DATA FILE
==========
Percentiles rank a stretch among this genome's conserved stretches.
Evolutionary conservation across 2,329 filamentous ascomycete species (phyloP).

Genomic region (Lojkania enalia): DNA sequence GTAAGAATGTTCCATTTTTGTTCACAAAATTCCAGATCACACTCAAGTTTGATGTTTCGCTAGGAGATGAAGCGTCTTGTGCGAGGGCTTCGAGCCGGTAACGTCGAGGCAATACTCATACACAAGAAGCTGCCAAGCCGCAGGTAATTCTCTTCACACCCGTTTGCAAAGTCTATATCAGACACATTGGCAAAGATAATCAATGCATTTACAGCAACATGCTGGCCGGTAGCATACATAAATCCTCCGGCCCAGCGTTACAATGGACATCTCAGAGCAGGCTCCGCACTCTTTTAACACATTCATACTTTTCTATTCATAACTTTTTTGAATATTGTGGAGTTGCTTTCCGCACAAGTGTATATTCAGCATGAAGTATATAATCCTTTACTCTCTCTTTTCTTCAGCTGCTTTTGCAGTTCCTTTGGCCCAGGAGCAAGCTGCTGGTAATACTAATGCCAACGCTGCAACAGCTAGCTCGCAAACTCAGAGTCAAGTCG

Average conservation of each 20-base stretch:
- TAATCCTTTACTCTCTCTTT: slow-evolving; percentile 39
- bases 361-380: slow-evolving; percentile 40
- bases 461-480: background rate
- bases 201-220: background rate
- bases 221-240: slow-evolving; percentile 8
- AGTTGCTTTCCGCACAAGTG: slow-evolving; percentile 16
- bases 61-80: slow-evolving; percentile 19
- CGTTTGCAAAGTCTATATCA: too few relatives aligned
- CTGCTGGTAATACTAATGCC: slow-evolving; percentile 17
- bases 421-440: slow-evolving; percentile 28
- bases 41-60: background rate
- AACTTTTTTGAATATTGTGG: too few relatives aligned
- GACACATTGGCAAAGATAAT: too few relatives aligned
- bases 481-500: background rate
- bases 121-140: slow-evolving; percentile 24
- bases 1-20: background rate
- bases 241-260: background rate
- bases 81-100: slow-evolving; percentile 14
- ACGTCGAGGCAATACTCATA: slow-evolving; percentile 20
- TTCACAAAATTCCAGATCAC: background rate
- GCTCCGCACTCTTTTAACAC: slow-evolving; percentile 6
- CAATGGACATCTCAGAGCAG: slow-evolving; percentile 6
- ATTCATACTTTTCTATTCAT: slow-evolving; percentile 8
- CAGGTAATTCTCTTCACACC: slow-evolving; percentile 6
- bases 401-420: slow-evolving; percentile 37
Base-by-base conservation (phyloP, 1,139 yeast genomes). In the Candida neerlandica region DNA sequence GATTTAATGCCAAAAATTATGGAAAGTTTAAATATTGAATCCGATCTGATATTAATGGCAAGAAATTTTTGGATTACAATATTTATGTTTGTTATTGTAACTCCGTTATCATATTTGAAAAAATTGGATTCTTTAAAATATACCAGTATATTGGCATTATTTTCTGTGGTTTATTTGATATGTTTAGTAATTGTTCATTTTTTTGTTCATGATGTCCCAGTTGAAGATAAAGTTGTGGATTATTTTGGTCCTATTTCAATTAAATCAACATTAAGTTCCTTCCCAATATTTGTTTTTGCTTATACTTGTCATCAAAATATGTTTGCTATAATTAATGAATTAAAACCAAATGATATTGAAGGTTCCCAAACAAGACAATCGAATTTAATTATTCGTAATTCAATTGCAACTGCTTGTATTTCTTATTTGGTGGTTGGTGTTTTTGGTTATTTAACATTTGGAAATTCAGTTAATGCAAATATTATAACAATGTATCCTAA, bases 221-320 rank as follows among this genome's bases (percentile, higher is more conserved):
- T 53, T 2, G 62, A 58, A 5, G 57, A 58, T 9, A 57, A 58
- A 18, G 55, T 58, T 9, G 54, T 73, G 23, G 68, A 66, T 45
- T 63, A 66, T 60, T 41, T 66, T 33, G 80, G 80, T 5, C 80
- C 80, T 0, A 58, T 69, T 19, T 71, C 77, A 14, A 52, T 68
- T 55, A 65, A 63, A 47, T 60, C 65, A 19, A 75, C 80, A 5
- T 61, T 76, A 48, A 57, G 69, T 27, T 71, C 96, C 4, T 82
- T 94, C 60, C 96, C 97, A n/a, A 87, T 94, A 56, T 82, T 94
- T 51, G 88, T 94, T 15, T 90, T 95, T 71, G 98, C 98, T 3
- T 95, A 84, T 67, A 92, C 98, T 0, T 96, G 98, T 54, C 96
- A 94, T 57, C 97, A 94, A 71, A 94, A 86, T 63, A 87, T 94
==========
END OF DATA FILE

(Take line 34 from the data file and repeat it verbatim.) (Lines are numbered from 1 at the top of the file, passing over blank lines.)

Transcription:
- C 80, T 0, A 58, T 69, T 19, T 71, C 77, A 14, A 52, T 68